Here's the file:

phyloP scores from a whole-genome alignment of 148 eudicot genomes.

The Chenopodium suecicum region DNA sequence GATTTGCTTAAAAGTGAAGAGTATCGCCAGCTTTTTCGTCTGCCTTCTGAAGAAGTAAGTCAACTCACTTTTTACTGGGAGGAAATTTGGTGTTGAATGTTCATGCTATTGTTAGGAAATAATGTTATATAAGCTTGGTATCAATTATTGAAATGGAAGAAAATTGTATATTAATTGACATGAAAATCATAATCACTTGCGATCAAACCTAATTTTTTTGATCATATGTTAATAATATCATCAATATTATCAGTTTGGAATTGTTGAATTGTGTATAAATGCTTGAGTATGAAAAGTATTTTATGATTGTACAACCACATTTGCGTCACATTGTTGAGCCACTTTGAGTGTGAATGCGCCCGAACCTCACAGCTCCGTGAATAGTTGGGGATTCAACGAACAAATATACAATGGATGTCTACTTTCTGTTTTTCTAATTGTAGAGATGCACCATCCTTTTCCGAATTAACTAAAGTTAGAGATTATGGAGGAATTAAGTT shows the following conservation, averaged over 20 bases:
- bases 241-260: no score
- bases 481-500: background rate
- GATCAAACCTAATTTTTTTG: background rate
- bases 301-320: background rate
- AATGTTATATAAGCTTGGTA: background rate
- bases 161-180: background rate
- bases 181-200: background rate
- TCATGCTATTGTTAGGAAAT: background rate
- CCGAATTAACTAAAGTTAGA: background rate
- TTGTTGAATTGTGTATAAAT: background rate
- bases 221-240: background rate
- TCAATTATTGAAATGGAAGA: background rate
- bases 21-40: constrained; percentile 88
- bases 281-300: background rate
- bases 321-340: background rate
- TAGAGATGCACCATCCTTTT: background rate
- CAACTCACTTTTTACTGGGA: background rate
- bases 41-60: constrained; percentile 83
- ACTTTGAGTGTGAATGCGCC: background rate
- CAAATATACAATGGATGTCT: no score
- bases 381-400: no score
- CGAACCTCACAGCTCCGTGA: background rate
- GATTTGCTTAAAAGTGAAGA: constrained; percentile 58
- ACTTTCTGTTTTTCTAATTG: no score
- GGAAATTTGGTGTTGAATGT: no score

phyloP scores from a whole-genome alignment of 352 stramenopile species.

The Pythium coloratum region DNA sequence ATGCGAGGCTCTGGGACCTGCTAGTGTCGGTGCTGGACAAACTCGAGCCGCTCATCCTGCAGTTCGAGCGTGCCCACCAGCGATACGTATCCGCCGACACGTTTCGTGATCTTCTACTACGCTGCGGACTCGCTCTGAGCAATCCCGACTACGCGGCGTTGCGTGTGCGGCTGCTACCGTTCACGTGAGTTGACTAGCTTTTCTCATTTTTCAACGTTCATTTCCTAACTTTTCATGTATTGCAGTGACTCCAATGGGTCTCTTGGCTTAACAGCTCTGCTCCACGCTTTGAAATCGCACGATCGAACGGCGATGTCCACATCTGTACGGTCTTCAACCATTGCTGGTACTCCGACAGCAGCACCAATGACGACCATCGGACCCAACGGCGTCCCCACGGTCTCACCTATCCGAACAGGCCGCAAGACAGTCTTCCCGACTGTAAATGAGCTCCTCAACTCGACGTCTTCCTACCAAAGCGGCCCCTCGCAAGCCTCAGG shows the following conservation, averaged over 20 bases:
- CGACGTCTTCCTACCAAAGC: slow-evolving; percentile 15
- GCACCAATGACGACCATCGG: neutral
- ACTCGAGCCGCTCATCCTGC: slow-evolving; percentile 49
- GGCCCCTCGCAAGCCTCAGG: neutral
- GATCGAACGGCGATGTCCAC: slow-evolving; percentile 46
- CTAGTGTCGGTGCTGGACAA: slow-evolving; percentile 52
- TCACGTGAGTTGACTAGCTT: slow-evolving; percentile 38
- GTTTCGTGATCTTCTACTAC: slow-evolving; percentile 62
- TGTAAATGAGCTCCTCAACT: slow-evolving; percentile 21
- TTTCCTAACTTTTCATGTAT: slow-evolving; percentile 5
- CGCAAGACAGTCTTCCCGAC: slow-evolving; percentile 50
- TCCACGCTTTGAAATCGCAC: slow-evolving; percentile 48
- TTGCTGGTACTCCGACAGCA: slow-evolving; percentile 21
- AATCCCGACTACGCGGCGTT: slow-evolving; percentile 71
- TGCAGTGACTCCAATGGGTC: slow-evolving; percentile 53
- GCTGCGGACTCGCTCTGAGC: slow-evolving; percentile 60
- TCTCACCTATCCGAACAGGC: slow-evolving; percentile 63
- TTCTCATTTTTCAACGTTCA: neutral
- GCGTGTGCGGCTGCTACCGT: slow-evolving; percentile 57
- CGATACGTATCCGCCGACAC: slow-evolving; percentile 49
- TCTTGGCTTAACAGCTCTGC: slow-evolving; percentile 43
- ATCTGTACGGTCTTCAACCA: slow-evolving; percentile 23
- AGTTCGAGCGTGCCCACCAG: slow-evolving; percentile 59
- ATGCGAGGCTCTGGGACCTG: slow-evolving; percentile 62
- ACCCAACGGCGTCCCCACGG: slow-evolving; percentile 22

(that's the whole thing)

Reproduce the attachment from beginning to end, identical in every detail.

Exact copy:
phyloP scores from a whole-genome alignment of 148 eudicot genomes.

The Chenopodium suecicum region DNA sequence GATTTGCTTAAAAGTGAAGAGTATCGCCAGCTTTTTCGTCTGCCTTCTGAAGAAGTAAGTCAACTCACTTTTTACTGGGAGGAAATTTGGTGTTGAATGTTCATGCTATTGTTAGGAAATAATGTTATATAAGCTTGGTATCAATTATTGAAATGGAAGAAAATTGTATATTAATTGACATGAAAATCATAATCACTTGCGATCAAACCTAATTTTTTTGATCATATGTTAATAATATCATCAATATTATCAGTTTGGAATTGTTGAATTGTGTATAAATGCTTGAGTATGAAAAGTATTTTATGATTGTACAACCACATTTGCGTCACATTGTTGAGCCACTTTGAGTGTGAATGCGCCCGAACCTCACAGCTCCGTGAATAGTTGGGGATTCAACGAACAAATATACAATGGATGTCTACTTTCTGTTTTTCTAATTGTAGAGATGCACCATCCTTTTCCGAATTAACTAAAGTTAGAGATTATGGAGGAATTAAGTT shows the following conservation, averaged over 20 bases:
- bases 241-260: no score
- bases 481-500: background rate
- GATCAAACCTAATTTTTTTG: background rate
- bases 301-320: background rate
- AATGTTATATAAGCTTGGTA: background rate
- bases 161-180: background rate
- bases 181-200: background rate
- TCATGCTATTGTTAGGAAAT: background rate
- CCGAATTAACTAAAGTTAGA: background rate
- TTGTTGAATTGTGTATAAAT: background rate
- bases 221-240: background rate
- TCAATTATTGAAATGGAAGA: background rate
- bases 21-40: constrained; percentile 88
- bases 281-300: background rate
- bases 321-340: background rate
- TAGAGATGCACCATCCTTTT: background rate
- CAACTCACTTTTTACTGGGA: background rate
- bases 41-60: constrained; percentile 83
- ACTTTGAGTGTGAATGCGCC: background rate
- CAAATATACAATGGATGTCT: no score
- bases 381-400: no score
- CGAACCTCACAGCTCCGTGA: background rate
- GATTTGCTTAAAAGTGAAGA: constrained; percentile 58
- ACTTTCTGTTTTTCTAATTG: no score
- GGAAATTTGGTGTTGAATGT: no score

phyloP scores from a whole-genome alignment of 352 stramenopile species.

The Pythium coloratum region DNA sequence ATGCGAGGCTCTGGGACCTGCTAGTGTCGGTGCTGGACAAACTCGAGCCGCTCATCCTGCAGTTCGAGCGTGCCCACCAGCGATACGTATCCGCCGACACGTTTCGTGATCTTCTACTACGCTGCGGACTCGCTCTGAGCAATCCCGACTACGCGGCGTTGCGTGTGCGGCTGCTACCGTTCACGTGAGTTGACTAGCTTTTCTCATTTTTCAACGTTCATTTCCTAACTTTTCATGTATTGCAGTGACTCCAATGGGTCTCTTGGCTTAACAGCTCTGCTCCACGCTTTGAAATCGCACGATCGAACGGCGATGTCCACATCTGTACGGTCTTCAACCATTGCTGGTACTCCGACAGCAGCACCAATGACGACCATCGGACCCAACGGCGTCCCCACGGTCTCACCTATCCGAACAGGCCGCAAGACAGTCTTCCCGACTGTAAATGAGCTCCTCAACTCGACGTCTTCCTACCAAAGCGGCCCCTCGCAAGCCTCAGG shows the following conservation, averaged over 20 bases:
- CGACGTCTTCCTACCAAAGC: slow-evolving; percentile 15
- GCACCAATGACGACCATCGG: neutral
- ACTCGAGCCGCTCATCCTGC: slow-evolving; percentile 49
- GGCCCCTCGCAAGCCTCAGG: neutral
- GATCGAACGGCGATGTCCAC: slow-evolving; percentile 46
- CTAGTGTCGGTGCTGGACAA: slow-evolving; percentile 52
- TCACGTGAGTTGACTAGCTT: slow-evolving; percentile 38
- GTTTCGTGATCTTCTACTAC: slow-evolving; percentile 62
- TGTAAATGAGCTCCTCAACT: slow-evolving; percentile 21
- TTTCCTAACTTTTCATGTAT: slow-evolving; percentile 5
- CGCAAGACAGTCTTCCCGAC: slow-evolving; percentile 50
- TCCACGCTTTGAAATCGCAC: slow-evolving; percentile 48
- TTGCTGGTACTCCGACAGCA: slow-evolving; percentile 21
- AATCCCGACTACGCGGCGTT: slow-evolving; percentile 71
- TGCAGTGACTCCAATGGGTC: slow-evolving; percentile 53
- GCTGCGGACTCGCTCTGAGC: slow-evolving; percentile 60
- TCTCACCTATCCGAACAGGC: slow-evolving; percentile 63
- TTCTCATTTTTCAACGTTCA: neutral
- GCGTGTGCGGCTGCTACCGT: slow-evolving; percentile 57
- CGATACGTATCCGCCGACAC: slow-evolving; percentile 49
- TCTTGGCTTAACAGCTCTGC: slow-evolving; percentile 43
- ATCTGTACGGTCTTCAACCA: slow-evolving; percentile 23
- AGTTCGAGCGTGCCCACCAG: slow-evolving; percentile 59
- ATGCGAGGCTCTGGGACCTG: slow-evolving; percentile 62
- ACCCAACGGCGTCCCCACGG: slow-evolving; percentile 22